Chairman of the Conference of Presidents of Major American Jewish Organizations Richard Stone and Executive Vice Chairman Malcolm Hoenlein visited Jonathan Pollard in the Butner Federal Correctional Complex in North Carolina in recent days.
“We returned with a renewed commitment to work for Mr. Pollard’s release from incarceration in accordance with long-standing Conference policy. We see this as a serious humanitarian issue as well as a legal matter," they said in a statement following the visit.
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"He has served 27 years, seven of them in solitary confinement. Mr. Pollard has expressed remorse, which he persuasively reiterated in our two-hour discussion. He suffers from multiple serious medical challenges, which we believe add urgency to the timeliness of his release.”
Stone and Hoenlein noted the many outstanding American leaders who have publicly called for Mr. Pollard’s release, including a number of key officials who were involved in his case, such as former US Assistant Secretary of Defense Lawrence J. Korb.
“Mr. Pollard was not charged with harming America and has repeatedly expressed remorse for his actions. Furthermore, the average sentence for his offense is two to four years … Justice would best be served by commuting Pollard’s sentence to the time he has already spent in prison,” Mr. Korb said in a statement.
'Sentence should be commuted'
Other public figures who have issued statements on Pollard’s behalf include former CIA Director R. James Woolsey, former US Secretary of State Henry A. Kissinger and former US Secretary of State George P. Schultz, former US Attorney General Michael B. Mukasey, Senator Alan K. Simpson, co-chair of the President’s Economic Commission, and former White House Counsel Bernard W. Nussbaum.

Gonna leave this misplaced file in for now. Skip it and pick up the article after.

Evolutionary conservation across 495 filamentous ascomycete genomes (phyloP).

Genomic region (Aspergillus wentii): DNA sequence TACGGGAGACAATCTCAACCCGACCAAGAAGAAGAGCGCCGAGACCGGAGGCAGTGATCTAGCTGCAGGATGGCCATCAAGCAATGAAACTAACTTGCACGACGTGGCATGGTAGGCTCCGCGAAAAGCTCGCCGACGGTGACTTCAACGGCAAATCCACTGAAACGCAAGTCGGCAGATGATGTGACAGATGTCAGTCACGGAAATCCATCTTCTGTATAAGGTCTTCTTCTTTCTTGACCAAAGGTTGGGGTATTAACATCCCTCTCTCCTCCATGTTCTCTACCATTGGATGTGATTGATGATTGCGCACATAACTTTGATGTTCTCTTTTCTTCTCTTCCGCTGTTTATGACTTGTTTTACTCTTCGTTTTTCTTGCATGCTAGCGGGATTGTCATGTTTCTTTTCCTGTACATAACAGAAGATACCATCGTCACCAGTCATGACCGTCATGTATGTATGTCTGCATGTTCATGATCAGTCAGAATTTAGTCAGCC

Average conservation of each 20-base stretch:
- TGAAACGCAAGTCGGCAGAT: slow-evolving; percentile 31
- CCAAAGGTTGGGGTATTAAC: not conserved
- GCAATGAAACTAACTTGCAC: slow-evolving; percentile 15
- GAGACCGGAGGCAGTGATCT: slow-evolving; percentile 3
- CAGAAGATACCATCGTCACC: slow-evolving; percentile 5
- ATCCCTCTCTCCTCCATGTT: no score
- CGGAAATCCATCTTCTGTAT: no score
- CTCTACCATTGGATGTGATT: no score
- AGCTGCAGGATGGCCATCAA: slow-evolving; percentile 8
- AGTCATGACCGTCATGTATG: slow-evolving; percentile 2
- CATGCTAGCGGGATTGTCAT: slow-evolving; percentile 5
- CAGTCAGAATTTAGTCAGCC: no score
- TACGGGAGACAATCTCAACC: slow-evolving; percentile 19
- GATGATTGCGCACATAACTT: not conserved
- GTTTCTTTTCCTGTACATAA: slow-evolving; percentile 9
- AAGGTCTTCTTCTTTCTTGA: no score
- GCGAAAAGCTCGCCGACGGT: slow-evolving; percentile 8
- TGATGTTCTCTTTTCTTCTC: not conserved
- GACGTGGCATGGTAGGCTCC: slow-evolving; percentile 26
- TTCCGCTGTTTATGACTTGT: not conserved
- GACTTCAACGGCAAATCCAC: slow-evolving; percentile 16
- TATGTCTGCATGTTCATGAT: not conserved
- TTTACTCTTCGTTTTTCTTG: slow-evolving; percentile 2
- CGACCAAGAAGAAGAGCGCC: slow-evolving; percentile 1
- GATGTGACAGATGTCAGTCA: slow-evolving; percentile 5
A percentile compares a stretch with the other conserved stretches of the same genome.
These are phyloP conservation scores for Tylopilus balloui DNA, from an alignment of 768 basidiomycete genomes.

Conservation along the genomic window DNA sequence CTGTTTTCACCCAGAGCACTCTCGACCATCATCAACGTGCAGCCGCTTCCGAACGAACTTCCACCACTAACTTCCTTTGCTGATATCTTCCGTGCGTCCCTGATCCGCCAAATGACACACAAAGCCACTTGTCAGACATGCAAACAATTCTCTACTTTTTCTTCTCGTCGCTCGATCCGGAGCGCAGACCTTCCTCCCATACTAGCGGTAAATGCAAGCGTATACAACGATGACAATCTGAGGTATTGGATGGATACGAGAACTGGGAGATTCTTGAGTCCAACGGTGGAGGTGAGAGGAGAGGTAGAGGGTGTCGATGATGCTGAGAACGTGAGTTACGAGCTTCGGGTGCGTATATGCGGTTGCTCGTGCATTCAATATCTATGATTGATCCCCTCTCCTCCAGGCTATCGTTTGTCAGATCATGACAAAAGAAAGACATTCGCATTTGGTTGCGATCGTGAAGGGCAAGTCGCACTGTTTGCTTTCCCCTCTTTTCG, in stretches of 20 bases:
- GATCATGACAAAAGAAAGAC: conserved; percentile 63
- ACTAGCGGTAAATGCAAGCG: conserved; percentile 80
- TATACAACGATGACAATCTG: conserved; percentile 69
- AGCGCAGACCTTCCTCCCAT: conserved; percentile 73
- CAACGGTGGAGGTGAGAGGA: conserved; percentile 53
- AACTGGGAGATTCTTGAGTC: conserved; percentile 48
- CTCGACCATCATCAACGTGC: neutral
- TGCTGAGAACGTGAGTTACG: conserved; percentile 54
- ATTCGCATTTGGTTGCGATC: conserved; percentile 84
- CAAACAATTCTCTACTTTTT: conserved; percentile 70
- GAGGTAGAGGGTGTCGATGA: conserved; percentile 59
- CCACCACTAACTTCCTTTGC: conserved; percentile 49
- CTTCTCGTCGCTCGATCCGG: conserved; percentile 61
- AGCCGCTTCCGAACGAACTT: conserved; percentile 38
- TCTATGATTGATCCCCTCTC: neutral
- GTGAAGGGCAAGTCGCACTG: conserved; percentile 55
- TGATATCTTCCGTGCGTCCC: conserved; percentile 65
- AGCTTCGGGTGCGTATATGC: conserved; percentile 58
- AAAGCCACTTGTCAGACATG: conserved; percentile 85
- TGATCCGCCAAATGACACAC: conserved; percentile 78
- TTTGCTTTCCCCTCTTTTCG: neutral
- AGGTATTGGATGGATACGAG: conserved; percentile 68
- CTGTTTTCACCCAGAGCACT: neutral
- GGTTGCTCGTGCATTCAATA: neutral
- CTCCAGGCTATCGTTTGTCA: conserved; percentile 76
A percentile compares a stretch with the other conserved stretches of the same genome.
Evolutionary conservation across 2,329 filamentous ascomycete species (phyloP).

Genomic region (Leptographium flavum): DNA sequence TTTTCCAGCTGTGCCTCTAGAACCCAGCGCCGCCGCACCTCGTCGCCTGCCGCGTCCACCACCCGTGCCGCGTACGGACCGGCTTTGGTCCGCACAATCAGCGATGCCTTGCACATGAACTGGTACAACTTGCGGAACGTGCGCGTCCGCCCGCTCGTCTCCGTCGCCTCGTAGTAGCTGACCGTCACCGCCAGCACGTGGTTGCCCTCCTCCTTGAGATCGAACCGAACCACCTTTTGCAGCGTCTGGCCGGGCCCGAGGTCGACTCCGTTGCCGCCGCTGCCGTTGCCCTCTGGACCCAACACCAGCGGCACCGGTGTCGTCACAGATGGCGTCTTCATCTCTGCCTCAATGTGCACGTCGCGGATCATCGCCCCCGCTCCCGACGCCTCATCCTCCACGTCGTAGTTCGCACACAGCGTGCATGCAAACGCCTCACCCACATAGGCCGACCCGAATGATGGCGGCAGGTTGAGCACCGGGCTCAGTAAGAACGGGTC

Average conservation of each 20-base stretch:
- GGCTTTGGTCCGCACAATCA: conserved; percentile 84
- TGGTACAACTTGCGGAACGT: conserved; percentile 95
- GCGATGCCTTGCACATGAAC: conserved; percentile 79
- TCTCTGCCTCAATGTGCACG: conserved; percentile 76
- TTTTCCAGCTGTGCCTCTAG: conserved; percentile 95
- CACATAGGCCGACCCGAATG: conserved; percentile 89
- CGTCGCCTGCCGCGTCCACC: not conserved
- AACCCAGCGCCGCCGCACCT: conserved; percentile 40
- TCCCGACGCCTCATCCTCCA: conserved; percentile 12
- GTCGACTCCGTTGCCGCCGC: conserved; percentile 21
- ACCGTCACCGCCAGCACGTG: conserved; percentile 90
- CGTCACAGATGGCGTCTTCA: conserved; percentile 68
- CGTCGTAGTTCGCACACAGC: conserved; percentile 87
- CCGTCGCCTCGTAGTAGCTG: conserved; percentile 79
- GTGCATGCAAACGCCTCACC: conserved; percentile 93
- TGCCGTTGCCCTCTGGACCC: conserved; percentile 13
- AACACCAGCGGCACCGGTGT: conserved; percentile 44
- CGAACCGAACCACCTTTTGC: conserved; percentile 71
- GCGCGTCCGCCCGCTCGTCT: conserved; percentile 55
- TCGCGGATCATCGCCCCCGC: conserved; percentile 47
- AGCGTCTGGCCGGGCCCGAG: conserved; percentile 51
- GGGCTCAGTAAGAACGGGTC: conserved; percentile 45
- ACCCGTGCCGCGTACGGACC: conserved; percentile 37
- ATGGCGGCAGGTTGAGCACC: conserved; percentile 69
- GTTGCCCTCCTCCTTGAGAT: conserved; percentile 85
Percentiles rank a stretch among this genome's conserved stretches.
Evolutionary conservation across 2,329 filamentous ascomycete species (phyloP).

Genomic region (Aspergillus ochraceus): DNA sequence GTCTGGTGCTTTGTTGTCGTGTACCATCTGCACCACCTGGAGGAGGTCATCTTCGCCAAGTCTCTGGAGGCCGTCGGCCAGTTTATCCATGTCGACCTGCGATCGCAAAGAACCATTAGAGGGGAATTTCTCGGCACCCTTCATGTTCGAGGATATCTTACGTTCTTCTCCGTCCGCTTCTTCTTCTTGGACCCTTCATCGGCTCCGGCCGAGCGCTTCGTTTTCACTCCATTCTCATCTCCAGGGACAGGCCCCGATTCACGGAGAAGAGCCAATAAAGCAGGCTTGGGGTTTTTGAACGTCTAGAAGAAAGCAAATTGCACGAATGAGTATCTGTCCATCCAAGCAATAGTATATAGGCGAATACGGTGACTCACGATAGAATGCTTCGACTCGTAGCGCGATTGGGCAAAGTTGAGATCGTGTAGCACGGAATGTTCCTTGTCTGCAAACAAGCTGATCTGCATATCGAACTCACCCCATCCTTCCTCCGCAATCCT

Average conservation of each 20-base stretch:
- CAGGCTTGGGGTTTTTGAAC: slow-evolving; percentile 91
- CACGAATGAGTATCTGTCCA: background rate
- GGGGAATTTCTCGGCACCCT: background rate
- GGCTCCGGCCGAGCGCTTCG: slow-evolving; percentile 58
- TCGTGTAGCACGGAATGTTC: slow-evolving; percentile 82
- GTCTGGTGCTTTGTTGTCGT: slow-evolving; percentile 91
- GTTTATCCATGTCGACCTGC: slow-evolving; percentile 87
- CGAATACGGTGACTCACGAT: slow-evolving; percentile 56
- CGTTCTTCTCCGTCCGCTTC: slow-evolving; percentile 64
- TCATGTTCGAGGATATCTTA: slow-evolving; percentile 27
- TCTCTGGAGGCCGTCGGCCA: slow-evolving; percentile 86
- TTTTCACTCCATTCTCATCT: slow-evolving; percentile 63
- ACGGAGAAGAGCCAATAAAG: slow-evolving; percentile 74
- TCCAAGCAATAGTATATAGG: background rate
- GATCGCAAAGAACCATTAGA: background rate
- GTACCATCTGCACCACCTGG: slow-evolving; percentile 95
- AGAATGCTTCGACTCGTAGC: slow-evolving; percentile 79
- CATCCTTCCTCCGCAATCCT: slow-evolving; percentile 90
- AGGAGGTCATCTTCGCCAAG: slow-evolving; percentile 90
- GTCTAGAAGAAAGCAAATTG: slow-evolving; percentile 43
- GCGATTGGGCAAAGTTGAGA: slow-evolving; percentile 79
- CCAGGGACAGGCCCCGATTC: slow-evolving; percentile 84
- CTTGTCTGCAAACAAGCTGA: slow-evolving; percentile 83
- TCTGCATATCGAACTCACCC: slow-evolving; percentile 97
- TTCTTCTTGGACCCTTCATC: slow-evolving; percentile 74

The Conference leaders added, “While we have written to the President and his predecessors, had meetings with them and other administration officials, including most recently Vice President Biden, and we have spoken out on Mr. Pollard’s behalf continuously, seeing him in person and dialoguing with him added significantly to our conviction that Pollard’s sentence should be quickly commuted.
"Mr. Pollard made clear that he does not seek a pardon, recognizing that he committed a crime, but seeks a commutation of his sentence. Mr. Pollard wants only to be able to build a family and to be a contributing citizen. He has said repeatedly and convincingly that he will not engage in political activity. We believe it is overdue that he be allowed to join his wife, who was present at our visit, so that they can live out their lives together. We once again call on the Conference’s member organizations, religious leaders and individuals as well as all concerned people to work to secure his release,” said Stone and Hoenlein.
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